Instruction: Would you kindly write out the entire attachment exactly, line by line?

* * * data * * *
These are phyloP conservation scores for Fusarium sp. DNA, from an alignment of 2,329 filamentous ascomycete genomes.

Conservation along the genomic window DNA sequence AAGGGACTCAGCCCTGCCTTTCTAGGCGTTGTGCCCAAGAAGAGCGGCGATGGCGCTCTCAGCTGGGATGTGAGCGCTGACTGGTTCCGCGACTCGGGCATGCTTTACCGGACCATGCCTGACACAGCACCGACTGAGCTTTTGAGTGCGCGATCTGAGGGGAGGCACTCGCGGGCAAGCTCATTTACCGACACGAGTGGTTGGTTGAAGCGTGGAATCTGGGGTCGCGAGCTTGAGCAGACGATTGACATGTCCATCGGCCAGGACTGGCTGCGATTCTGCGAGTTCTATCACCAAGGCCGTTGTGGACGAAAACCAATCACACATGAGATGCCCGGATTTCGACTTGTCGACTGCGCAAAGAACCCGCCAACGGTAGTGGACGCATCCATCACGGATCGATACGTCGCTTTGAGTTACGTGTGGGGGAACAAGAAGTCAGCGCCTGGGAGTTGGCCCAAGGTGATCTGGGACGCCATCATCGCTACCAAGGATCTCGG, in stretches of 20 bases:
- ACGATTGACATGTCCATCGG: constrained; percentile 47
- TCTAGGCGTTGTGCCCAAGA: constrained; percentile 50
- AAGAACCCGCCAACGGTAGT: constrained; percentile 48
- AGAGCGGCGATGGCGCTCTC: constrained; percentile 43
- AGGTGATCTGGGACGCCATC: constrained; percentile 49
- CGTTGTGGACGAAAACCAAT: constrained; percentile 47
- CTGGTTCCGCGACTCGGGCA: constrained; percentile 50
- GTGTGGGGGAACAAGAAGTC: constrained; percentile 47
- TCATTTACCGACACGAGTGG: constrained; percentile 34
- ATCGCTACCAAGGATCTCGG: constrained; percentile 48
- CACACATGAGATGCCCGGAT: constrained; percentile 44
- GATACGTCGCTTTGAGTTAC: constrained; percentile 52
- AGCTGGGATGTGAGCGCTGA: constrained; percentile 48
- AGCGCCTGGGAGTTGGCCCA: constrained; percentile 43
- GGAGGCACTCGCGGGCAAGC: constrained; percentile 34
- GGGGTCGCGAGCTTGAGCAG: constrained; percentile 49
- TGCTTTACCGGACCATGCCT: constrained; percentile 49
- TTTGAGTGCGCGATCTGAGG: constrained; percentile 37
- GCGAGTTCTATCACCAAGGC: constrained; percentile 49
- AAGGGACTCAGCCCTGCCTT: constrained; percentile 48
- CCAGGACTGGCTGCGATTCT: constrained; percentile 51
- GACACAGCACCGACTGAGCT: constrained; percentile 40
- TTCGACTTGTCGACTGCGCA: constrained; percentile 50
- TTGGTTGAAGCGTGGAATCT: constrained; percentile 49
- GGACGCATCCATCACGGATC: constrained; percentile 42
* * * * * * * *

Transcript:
These are phyloP conservation scores for Fusarium sp. DNA, from an alignment of 2,329 filamentous ascomycete genomes.

Conservation along the genomic window DNA sequence AAGGGACTCAGCCCTGCCTTTCTAGGCGTTGTGCCCAAGAAGAGCGGCGATGGCGCTCTCAGCTGGGATGTGAGCGCTGACTGGTTCCGCGACTCGGGCATGCTTTACCGGACCATGCCTGACACAGCACCGACTGAGCTTTTGAGTGCGCGATCTGAGGGGAGGCACTCGCGGGCAAGCTCATTTACCGACACGAGTGGTTGGTTGAAGCGTGGAATCTGGGGTCGCGAGCTTGAGCAGACGATTGACATGTCCATCGGCCAGGACTGGCTGCGATTCTGCGAGTTCTATCACCAAGGCCGTTGTGGACGAAAACCAATCACACATGAGATGCCCGGATTTCGACTTGTCGACTGCGCAAAGAACCCGCCAACGGTAGTGGACGCATCCATCACGGATCGATACGTCGCTTTGAGTTACGTGTGGGGGAACAAGAAGTCAGCGCCTGGGAGTTGGCCCAAGGTGATCTGGGACGCCATCATCGCTACCAAGGATCTCGG, in stretches of 20 bases:
- ACGATTGACATGTCCATCGG: constrained; percentile 47
- TCTAGGCGTTGTGCCCAAGA: constrained; percentile 50
- AAGAACCCGCCAACGGTAGT: constrained; percentile 48
- AGAGCGGCGATGGCGCTCTC: constrained; percentile 43
- AGGTGATCTGGGACGCCATC: constrained; percentile 49
- CGTTGTGGACGAAAACCAAT: constrained; percentile 47
- CTGGTTCCGCGACTCGGGCA: constrained; percentile 50
- GTGTGGGGGAACAAGAAGTC: constrained; percentile 47
- TCATTTACCGACACGAGTGG: constrained; percentile 34
- ATCGCTACCAAGGATCTCGG: constrained; percentile 48
- CACACATGAGATGCCCGGAT: constrained; percentile 44
- GATACGTCGCTTTGAGTTAC: constrained; percentile 52
- AGCTGGGATGTGAGCGCTGA: constrained; percentile 48
- AGCGCCTGGGAGTTGGCCCA: constrained; percentile 43
- GGAGGCACTCGCGGGCAAGC: constrained; percentile 34
- GGGGTCGCGAGCTTGAGCAG: constrained; percentile 49
- TGCTTTACCGGACCATGCCT: constrained; percentile 49
- TTTGAGTGCGCGATCTGAGG: constrained; percentile 37
- GCGAGTTCTATCACCAAGGC: constrained; percentile 49
- AAGGGACTCAGCCCTGCCTT: constrained; percentile 48
- CCAGGACTGGCTGCGATTCT: constrained; percentile 51
- GACACAGCACCGACTGAGCT: constrained; percentile 40
- TTCGACTTGTCGACTGCGCA: constrained; percentile 50
- TTGGTTGAAGCGTGGAATCT: constrained; percentile 49
- GGACGCATCCATCACGGATC: constrained; percentile 42